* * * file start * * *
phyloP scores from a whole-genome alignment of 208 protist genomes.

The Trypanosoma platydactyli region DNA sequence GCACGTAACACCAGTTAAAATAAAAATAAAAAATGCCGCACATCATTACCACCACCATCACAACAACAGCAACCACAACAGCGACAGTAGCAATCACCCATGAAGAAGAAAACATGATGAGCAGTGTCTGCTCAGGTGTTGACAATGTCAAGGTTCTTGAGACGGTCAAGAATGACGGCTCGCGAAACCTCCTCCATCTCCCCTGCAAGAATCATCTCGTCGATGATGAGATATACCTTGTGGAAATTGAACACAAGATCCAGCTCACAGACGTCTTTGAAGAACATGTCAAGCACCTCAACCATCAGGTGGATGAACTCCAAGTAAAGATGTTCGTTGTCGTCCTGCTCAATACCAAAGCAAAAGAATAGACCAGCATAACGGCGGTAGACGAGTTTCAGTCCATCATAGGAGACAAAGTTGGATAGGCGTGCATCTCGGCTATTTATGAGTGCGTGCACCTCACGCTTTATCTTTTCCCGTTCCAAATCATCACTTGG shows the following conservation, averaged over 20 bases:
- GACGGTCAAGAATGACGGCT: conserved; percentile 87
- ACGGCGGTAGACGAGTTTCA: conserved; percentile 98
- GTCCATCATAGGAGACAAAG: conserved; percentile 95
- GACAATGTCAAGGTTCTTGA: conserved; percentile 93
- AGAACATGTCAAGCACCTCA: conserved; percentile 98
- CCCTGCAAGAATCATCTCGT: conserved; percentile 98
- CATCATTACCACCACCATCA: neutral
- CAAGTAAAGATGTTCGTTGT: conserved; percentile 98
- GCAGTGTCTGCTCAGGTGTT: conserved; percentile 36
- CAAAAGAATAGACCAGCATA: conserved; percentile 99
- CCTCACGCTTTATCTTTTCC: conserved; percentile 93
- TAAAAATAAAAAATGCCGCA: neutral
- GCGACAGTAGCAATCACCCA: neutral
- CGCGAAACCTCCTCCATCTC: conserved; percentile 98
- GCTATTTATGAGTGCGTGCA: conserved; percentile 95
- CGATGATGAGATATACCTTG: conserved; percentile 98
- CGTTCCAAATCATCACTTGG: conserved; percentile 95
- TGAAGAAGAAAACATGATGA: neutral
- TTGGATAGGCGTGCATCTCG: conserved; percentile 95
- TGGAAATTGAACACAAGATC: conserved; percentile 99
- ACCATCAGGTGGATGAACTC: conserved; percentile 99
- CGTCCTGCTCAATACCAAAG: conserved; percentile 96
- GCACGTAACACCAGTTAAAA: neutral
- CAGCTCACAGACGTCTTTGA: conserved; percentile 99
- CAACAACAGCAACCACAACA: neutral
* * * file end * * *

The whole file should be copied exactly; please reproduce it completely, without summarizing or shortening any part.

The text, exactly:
phyloP scores from a whole-genome alignment of 208 protist genomes.

The Trypanosoma platydactyli region DNA sequence GCACGTAACACCAGTTAAAATAAAAATAAAAAATGCCGCACATCATTACCACCACCATCACAACAACAGCAACCACAACAGCGACAGTAGCAATCACCCATGAAGAAGAAAACATGATGAGCAGTGTCTGCTCAGGTGTTGACAATGTCAAGGTTCTTGAGACGGTCAAGAATGACGGCTCGCGAAACCTCCTCCATCTCCCCTGCAAGAATCATCTCGTCGATGATGAGATATACCTTGTGGAAATTGAACACAAGATCCAGCTCACAGACGTCTTTGAAGAACATGTCAAGCACCTCAACCATCAGGTGGATGAACTCCAAGTAAAGATGTTCGTTGTCGTCCTGCTCAATACCAAAGCAAAAGAATAGACCAGCATAACGGCGGTAGACGAGTTTCAGTCCATCATAGGAGACAAAGTTGGATAGGCGTGCATCTCGGCTATTTATGAGTGCGTGCACCTCACGCTTTATCTTTTCCCGTTCCAAATCATCACTTGG shows the following conservation, averaged over 20 bases:
- GACGGTCAAGAATGACGGCT: conserved; percentile 87
- ACGGCGGTAGACGAGTTTCA: conserved; percentile 98
- GTCCATCATAGGAGACAAAG: conserved; percentile 95
- GACAATGTCAAGGTTCTTGA: conserved; percentile 93
- AGAACATGTCAAGCACCTCA: conserved; percentile 98
- CCCTGCAAGAATCATCTCGT: conserved; percentile 98
- CATCATTACCACCACCATCA: neutral
- CAAGTAAAGATGTTCGTTGT: conserved; percentile 98
- GCAGTGTCTGCTCAGGTGTT: conserved; percentile 36
- CAAAAGAATAGACCAGCATA: conserved; percentile 99
- CCTCACGCTTTATCTTTTCC: conserved; percentile 93
- TAAAAATAAAAAATGCCGCA: neutral
- GCGACAGTAGCAATCACCCA: neutral
- CGCGAAACCTCCTCCATCTC: conserved; percentile 98
- GCTATTTATGAGTGCGTGCA: conserved; percentile 95
- CGATGATGAGATATACCTTG: conserved; percentile 98
- CGTTCCAAATCATCACTTGG: conserved; percentile 95
- TGAAGAAGAAAACATGATGA: neutral
- TTGGATAGGCGTGCATCTCG: conserved; percentile 95
- TGGAAATTGAACACAAGATC: conserved; percentile 99
- ACCATCAGGTGGATGAACTC: conserved; percentile 99
- CGTCCTGCTCAATACCAAAG: conserved; percentile 96
- GCACGTAACACCAGTTAAAA: neutral
- CAGCTCACAGACGTCTTTGA: conserved; percentile 99
- CAACAACAGCAACCACAACA: neutral